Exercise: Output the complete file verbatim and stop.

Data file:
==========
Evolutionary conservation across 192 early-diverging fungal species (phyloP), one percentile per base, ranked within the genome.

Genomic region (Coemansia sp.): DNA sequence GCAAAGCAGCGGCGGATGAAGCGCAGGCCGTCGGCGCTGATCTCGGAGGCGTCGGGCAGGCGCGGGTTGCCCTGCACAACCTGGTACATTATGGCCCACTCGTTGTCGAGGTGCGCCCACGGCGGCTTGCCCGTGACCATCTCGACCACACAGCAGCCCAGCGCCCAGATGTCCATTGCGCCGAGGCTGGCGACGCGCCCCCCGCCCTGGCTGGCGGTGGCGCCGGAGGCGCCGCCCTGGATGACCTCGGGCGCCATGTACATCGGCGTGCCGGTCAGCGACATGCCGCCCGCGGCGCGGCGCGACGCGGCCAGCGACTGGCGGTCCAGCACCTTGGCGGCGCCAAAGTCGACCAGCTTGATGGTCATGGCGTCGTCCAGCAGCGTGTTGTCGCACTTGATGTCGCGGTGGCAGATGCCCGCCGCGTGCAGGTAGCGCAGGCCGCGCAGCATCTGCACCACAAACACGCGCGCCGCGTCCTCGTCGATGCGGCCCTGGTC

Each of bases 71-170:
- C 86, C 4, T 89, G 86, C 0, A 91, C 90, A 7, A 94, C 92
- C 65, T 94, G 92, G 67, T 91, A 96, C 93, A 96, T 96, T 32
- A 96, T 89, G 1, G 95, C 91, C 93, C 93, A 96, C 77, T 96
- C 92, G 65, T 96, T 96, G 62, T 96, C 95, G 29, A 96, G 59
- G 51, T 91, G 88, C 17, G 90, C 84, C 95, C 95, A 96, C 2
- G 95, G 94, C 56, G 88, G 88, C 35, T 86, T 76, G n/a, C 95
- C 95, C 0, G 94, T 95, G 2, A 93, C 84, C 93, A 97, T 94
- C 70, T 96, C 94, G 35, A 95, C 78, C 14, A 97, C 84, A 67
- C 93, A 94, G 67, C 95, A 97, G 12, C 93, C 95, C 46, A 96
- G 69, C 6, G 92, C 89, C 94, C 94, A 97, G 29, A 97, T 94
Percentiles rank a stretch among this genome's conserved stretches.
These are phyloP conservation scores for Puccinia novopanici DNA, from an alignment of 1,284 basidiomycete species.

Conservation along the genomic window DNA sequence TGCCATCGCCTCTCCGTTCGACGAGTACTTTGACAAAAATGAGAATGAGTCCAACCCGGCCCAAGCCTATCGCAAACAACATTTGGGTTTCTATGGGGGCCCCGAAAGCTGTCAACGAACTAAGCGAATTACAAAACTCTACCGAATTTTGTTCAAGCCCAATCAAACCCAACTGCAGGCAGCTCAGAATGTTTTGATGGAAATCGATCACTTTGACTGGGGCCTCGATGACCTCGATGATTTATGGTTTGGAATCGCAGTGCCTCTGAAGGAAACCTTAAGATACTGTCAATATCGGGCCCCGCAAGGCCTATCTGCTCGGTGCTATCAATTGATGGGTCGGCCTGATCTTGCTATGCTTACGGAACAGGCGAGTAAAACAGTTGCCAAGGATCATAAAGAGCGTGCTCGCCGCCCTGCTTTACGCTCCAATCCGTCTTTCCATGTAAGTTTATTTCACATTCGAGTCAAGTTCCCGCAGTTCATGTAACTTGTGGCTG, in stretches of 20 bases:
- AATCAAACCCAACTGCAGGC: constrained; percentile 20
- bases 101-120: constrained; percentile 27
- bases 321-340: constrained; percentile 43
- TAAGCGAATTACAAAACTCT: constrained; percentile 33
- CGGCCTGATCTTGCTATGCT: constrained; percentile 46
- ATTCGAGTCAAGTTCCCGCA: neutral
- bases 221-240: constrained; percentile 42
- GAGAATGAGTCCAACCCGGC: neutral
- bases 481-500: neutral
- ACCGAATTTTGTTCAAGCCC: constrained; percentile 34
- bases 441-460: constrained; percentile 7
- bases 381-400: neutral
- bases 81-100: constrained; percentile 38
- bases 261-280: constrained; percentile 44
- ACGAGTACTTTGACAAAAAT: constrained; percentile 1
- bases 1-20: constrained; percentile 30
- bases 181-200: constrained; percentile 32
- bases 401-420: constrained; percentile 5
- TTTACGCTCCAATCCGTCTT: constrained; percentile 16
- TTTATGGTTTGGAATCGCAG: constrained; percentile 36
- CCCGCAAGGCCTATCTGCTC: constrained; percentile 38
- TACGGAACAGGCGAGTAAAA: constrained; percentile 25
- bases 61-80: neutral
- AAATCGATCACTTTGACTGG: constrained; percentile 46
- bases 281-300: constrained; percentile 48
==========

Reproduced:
Evolutionary conservation across 192 early-diverging fungal species (phyloP), one percentile per base, ranked within the genome.

Genomic region (Coemansia sp.): DNA sequence GCAAAGCAGCGGCGGATGAAGCGCAGGCCGTCGGCGCTGATCTCGGAGGCGTCGGGCAGGCGCGGGTTGCCCTGCACAACCTGGTACATTATGGCCCACTCGTTGTCGAGGTGCGCCCACGGCGGCTTGCCCGTGACCATCTCGACCACACAGCAGCCCAGCGCCCAGATGTCCATTGCGCCGAGGCTGGCGACGCGCCCCCCGCCCTGGCTGGCGGTGGCGCCGGAGGCGCCGCCCTGGATGACCTCGGGCGCCATGTACATCGGCGTGCCGGTCAGCGACATGCCGCCCGCGGCGCGGCGCGACGCGGCCAGCGACTGGCGGTCCAGCACCTTGGCGGCGCCAAAGTCGACCAGCTTGATGGTCATGGCGTCGTCCAGCAGCGTGTTGTCGCACTTGATGTCGCGGTGGCAGATGCCCGCCGCGTGCAGGTAGCGCAGGCCGCGCAGCATCTGCACCACAAACACGCGCGCCGCGTCCTCGTCGATGCGGCCCTGGTC

Each of bases 71-170:
- C 86, C 4, T 89, G 86, C 0, A 91, C 90, A 7, A 94, C 92
- C 65, T 94, G 92, G 67, T 91, A 96, C 93, A 96, T 96, T 32
- A 96, T 89, G 1, G 95, C 91, C 93, C 93, A 96, C 77, T 96
- C 92, G 65, T 96, T 96, G 62, T 96, C 95, G 29, A 96, G 59
- G 51, T 91, G 88, C 17, G 90, C 84, C 95, C 95, A 96, C 2
- G 95, G 94, C 56, G 88, G 88, C 35, T 86, T 76, G n/a, C 95
- C 95, C 0, G 94, T 95, G 2, A 93, C 84, C 93, A 97, T 94
- C 70, T 96, C 94, G 35, A 95, C 78, C 14, A 97, C 84, A 67
- C 93, A 94, G 67, C 95, A 97, G 12, C 93, C 95, C 46, A 96
- G 69, C 6, G 92, C 89, C 94, C 94, A 97, G 29, A 97, T 94
Percentiles rank a stretch among this genome's conserved stretches.
These are phyloP conservation scores for Puccinia novopanici DNA, from an alignment of 1,284 basidiomycete species.

Conservation along the genomic window DNA sequence TGCCATCGCCTCTCCGTTCGACGAGTACTTTGACAAAAATGAGAATGAGTCCAACCCGGCCCAAGCCTATCGCAAACAACATTTGGGTTTCTATGGGGGCCCCGAAAGCTGTCAACGAACTAAGCGAATTACAAAACTCTACCGAATTTTGTTCAAGCCCAATCAAACCCAACTGCAGGCAGCTCAGAATGTTTTGATGGAAATCGATCACTTTGACTGGGGCCTCGATGACCTCGATGATTTATGGTTTGGAATCGCAGTGCCTCTGAAGGAAACCTTAAGATACTGTCAATATCGGGCCCCGCAAGGCCTATCTGCTCGGTGCTATCAATTGATGGGTCGGCCTGATCTTGCTATGCTTACGGAACAGGCGAGTAAAACAGTTGCCAAGGATCATAAAGAGCGTGCTCGCCGCCCTGCTTTACGCTCCAATCCGTCTTTCCATGTAAGTTTATTTCACATTCGAGTCAAGTTCCCGCAGTTCATGTAACTTGTGGCTG, in stretches of 20 bases:
- AATCAAACCCAACTGCAGGC: constrained; percentile 20
- bases 101-120: constrained; percentile 27
- bases 321-340: constrained; percentile 43
- TAAGCGAATTACAAAACTCT: constrained; percentile 33
- CGGCCTGATCTTGCTATGCT: constrained; percentile 46
- ATTCGAGTCAAGTTCCCGCA: neutral
- bases 221-240: constrained; percentile 42
- GAGAATGAGTCCAACCCGGC: neutral
- bases 481-500: neutral
- ACCGAATTTTGTTCAAGCCC: constrained; percentile 34
- bases 441-460: constrained; percentile 7
- bases 381-400: neutral
- bases 81-100: constrained; percentile 38
- bases 261-280: constrained; percentile 44
- ACGAGTACTTTGACAAAAAT: constrained; percentile 1
- bases 1-20: constrained; percentile 30
- bases 181-200: constrained; percentile 32
- bases 401-420: constrained; percentile 5
- TTTACGCTCCAATCCGTCTT: constrained; percentile 16
- TTTATGGTTTGGAATCGCAG: constrained; percentile 36
- CCCGCAAGGCCTATCTGCTC: constrained; percentile 38
- TACGGAACAGGCGAGTAAAA: constrained; percentile 25
- bases 61-80: neutral
- AAATCGATCACTTTGACTGG: constrained; percentile 46
- bases 281-300: constrained; percentile 48